What happens when you take a situation comedy, a schoolyard farce, and a stiff shot of hard-hitting commentary on modern youth and the issues facing the Japanese educational system, mix them together in one anime series, and shake vigorously? You get something wonderful, and that something is called GTO. The series tempers itself with a grounding in reality and addresses serious social issues, but by mixing raunchy humor with a bit of an edge, Onizuka's lovable-loser-with-attitude persona, and a collection of wild situations that any prime-time comedy would be
proud to sport, GTO distinguishes itself as a creative, enjoyable, and very funny show.
At first, I wasn't quite sure what to make of GTO; the sexual themes come on pretty strong, and between Onizuka's skirt-chasing and torturing his students, this didn't look to be a series in very good taste. Actually, I was missing the point: GTO is less a schoolyard drama and more like a modern-day fairy tale about a very human knight in all-too tarnished armor, fighting against conformity and the "right" way to do things. Once I stopped taking it too seriously, I started having an absolutely grand time.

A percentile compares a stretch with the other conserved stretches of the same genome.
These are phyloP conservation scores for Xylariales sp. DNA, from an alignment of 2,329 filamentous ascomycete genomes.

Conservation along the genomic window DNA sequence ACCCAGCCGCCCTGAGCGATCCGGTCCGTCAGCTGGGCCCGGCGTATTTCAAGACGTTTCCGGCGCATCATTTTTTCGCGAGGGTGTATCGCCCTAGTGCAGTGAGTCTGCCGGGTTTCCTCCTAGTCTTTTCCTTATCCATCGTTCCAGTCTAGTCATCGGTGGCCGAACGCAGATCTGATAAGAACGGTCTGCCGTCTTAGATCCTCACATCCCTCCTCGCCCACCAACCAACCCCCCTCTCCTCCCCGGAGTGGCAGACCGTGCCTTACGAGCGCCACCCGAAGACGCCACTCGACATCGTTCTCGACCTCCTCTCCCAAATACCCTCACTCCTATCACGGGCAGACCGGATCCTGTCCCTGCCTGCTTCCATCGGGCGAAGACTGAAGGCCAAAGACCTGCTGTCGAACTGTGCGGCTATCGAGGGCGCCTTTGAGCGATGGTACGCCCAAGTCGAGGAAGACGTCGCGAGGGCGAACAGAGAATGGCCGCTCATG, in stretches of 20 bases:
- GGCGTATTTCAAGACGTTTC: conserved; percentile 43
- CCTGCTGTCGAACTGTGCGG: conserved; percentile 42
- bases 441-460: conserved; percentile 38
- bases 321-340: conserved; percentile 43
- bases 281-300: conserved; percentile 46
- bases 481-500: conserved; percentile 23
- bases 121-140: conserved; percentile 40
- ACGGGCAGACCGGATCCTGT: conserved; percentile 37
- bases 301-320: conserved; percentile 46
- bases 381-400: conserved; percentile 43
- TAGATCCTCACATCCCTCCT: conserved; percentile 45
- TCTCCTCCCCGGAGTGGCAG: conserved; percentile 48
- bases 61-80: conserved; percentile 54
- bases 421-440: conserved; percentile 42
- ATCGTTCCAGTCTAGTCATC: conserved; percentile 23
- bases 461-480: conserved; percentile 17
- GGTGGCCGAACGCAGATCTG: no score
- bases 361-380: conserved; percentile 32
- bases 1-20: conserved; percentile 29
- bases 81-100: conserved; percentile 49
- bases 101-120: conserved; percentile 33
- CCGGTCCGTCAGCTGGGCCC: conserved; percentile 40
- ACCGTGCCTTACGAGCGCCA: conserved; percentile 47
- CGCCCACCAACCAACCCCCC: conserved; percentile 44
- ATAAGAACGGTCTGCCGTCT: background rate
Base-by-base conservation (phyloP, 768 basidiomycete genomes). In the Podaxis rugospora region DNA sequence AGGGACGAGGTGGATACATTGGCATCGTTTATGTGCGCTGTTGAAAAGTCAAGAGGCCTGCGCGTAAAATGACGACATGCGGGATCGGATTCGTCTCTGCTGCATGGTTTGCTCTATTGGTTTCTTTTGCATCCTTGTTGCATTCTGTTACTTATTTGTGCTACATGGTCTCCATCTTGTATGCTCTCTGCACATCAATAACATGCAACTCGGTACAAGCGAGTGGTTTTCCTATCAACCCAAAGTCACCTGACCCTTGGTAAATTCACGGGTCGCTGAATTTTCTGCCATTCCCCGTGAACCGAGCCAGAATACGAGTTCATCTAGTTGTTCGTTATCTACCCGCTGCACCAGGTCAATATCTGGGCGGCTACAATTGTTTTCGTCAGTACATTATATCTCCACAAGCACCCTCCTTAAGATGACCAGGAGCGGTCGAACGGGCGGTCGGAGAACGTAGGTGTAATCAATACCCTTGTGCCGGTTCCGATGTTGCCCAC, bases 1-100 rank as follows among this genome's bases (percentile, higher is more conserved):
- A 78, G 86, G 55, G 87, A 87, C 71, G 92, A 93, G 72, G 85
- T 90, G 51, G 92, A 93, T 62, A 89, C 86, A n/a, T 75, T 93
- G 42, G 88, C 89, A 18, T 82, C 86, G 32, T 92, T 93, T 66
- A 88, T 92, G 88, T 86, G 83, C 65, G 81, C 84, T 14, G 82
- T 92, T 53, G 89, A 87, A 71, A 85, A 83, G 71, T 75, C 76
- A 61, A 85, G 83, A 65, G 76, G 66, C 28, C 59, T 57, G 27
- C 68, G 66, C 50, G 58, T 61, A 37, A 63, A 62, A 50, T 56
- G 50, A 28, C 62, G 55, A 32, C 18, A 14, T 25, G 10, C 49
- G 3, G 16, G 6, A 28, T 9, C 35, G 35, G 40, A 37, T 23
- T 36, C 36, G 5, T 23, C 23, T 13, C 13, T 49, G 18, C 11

The characters are what make almost every good anime comedy work and GTO is no exception, featuring an unusually broad range of minor players. With everything from anime-standard biker-gang members to much more normal folks like Onizuka's used car dealer friend and an assortment of dysfunctional parental relationships, the characters run the gamut from broad stereotypes and hilarious anime favorites to surprisingly realistic everyday folk. What stands out in particular, though, are the kids that Onizuka has to deal with--far from the stereotypical blushing anime schoolgirls, the majority of these normal-seeming kids are world-wise and have a vicious streak that can be downright scary, particularly since their tactics are rarely as simple as mere violence. Aside from being a sadly accurate reflection of modern Japan, it does make for an interesting change of pace, as does Onizuka's less than conventional methods of dealing with them.
This eclectic collection allows for plenty of humorous situations while also providing the serious ones that give the series its emotional heart. At the center of all of them, however, is none other than the Great Teacher himself, and Onizuka Eikichi is, more than anything, what makes GTO as much fun as it is.